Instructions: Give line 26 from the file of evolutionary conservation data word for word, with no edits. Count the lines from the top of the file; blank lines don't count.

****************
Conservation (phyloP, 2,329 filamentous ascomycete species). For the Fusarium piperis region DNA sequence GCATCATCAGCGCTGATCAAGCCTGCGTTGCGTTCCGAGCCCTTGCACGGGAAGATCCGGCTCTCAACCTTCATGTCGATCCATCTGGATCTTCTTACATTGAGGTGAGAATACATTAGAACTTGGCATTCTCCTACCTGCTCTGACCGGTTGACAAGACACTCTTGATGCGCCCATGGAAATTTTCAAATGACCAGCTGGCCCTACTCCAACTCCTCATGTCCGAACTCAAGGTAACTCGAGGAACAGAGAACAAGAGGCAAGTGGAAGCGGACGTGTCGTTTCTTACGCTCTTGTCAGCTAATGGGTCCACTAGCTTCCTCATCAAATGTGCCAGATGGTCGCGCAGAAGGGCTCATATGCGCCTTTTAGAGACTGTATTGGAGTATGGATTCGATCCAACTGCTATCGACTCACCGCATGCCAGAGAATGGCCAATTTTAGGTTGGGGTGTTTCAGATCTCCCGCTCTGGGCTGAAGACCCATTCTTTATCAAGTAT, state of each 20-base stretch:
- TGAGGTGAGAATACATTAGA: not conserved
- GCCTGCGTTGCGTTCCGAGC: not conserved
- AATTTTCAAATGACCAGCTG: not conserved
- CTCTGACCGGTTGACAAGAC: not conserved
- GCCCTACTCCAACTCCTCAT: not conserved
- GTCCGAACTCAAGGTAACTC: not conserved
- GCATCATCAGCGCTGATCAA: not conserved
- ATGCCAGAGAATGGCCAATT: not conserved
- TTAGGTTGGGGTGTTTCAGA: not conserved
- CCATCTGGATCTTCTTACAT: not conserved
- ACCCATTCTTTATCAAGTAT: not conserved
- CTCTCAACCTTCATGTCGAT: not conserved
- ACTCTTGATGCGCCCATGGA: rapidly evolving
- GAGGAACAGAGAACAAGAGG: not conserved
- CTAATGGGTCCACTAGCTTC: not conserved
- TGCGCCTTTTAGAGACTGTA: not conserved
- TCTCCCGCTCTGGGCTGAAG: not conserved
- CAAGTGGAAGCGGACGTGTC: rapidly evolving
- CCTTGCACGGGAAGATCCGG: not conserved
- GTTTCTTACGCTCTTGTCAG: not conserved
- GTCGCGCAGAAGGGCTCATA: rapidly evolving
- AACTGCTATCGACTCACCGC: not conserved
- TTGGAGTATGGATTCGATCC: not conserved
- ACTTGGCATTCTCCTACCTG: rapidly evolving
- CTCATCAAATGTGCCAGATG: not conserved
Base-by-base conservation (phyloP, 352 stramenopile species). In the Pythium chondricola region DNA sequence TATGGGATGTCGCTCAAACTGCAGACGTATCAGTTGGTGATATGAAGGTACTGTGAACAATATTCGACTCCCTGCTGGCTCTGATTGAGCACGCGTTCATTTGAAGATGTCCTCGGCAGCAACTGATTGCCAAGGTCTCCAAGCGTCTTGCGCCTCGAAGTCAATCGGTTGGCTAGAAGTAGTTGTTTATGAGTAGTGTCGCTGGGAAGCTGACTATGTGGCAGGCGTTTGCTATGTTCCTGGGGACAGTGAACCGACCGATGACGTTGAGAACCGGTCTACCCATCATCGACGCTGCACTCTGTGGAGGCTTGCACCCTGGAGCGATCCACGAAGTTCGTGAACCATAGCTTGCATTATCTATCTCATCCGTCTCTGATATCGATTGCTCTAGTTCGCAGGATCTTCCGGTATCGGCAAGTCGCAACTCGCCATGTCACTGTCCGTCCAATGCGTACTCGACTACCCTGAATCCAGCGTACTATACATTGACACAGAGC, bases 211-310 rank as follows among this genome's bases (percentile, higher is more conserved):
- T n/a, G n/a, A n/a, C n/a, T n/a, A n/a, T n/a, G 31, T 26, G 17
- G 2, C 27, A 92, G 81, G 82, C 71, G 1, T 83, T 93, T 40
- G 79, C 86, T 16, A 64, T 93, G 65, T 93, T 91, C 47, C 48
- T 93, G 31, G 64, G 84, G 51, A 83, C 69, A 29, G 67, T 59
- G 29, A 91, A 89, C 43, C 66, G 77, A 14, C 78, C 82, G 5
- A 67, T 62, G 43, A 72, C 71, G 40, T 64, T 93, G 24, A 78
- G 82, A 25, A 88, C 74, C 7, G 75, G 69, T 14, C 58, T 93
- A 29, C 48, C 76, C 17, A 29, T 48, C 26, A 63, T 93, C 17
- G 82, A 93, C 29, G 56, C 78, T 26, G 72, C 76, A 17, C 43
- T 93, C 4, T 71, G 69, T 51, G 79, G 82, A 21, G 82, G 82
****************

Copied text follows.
- CTCATCAAATGTGCCAGATG: not conserved